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Lunch » Tags » Book » Reviews » False Economy: A Surprising Economic History of the World » User review

A book to open your mind

  • Nov 19, 2009
Have you ever wondered why the United States has been more economically successful than Argentina, when they were in just about the same position a century ago? Has it ever occurred to you that countries which import food are really importing water or land?

Me neither. But that's what I loved about this book --it brings up notions that had really never occurred to me, and explores them in a thorough and satisfying way. It looks at history -- and at current issues, too -- in very different ways.

This isn't a witty book, or one with lots of interesting characters. At one point, Beattie assures us that "an economist's idea of paradise (pitiful but true) is one governed by the law of one price, where the prices of similar goods in different markets converge such that inefficiencies are driven out of the system."

Yes, that is in fact pitiful.

But given that you're not looking for thrills and you don't mind a helping of math with your history, this is a fascinating book. It looks into political corruption, natural resources, religion, and why pandas are so useless. Along the way, Beattie reveals a collection of counter-productive patterns and behaviors that turn up in failing nations and civilizations around the world, and proposes that we might be able to learn from their mistakes and not do the same thing ourselves.

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Rebecca Haden ()
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I'm a full time web content writer, working for companies and organizations from a goat farm in Oklahoma to the Kennedy Center in Washington, D.C. My specialty is writing for both search engines and … more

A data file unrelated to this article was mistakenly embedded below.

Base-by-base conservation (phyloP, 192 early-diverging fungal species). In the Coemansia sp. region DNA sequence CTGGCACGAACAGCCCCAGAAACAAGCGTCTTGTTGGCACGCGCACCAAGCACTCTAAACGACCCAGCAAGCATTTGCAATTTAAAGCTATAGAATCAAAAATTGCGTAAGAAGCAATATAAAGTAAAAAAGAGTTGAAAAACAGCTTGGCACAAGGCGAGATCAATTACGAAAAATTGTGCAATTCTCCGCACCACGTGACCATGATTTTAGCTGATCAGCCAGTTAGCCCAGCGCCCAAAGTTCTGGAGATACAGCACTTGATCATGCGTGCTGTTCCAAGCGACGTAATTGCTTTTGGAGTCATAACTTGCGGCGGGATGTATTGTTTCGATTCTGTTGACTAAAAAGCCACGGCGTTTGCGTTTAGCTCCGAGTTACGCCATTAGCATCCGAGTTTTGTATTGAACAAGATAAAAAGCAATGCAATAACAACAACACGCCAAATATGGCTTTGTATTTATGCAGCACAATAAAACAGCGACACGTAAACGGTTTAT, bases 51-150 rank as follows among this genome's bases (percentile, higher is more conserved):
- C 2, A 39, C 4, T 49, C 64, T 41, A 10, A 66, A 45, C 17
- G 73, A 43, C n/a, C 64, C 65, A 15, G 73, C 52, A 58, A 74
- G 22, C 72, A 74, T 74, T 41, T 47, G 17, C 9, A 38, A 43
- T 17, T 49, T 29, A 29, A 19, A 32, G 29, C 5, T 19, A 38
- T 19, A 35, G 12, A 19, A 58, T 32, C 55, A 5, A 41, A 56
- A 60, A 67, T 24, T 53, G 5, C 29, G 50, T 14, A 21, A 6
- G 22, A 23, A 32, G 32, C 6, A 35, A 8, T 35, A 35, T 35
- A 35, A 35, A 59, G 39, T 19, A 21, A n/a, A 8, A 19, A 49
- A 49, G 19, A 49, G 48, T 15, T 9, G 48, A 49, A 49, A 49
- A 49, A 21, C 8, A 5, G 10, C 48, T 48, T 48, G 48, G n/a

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About this book


Financial Timesworld trade editor Beattie combines economic history, psychology and political analysis to identify the factors that predispose economies to sickness or health. The author takes a human interest,Freakonomics-style approach to such economic riddles as why Islamic nations stay mired in poverty (he argues that one reason might be the Qur'an's dictum against usury and interest-earning) and why Africa is dependent on exporting raw materials rather than commercial products (soaring temperatures and shoddy infrastructure). Beattie imbues economics with wonderful mystery as he untangles the mechanisms of the blood diamond trade and Peru's curious stranglehold on the global export of asparagus. Closer to home, Beattie examines the economic rivalry between Argentina and the United States a century ago; when Argentina seemed to be winning, the U.S. made a series of crucial decisions, moved forward and left Argentina poised for financial disaster. Thorough research, eclectic examples and a sprightly tone (Puritans were not big on bling) should make this a hit among those interested in world economics—and a must-read alternative for those who couldn't get throughGuns, Germs and Steel.(Apr.)
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ISBN-10: 1594488665
ISBN-13: 978-1594488665
Author: Alan Beattie
Publisher: Riverhead Hardcover

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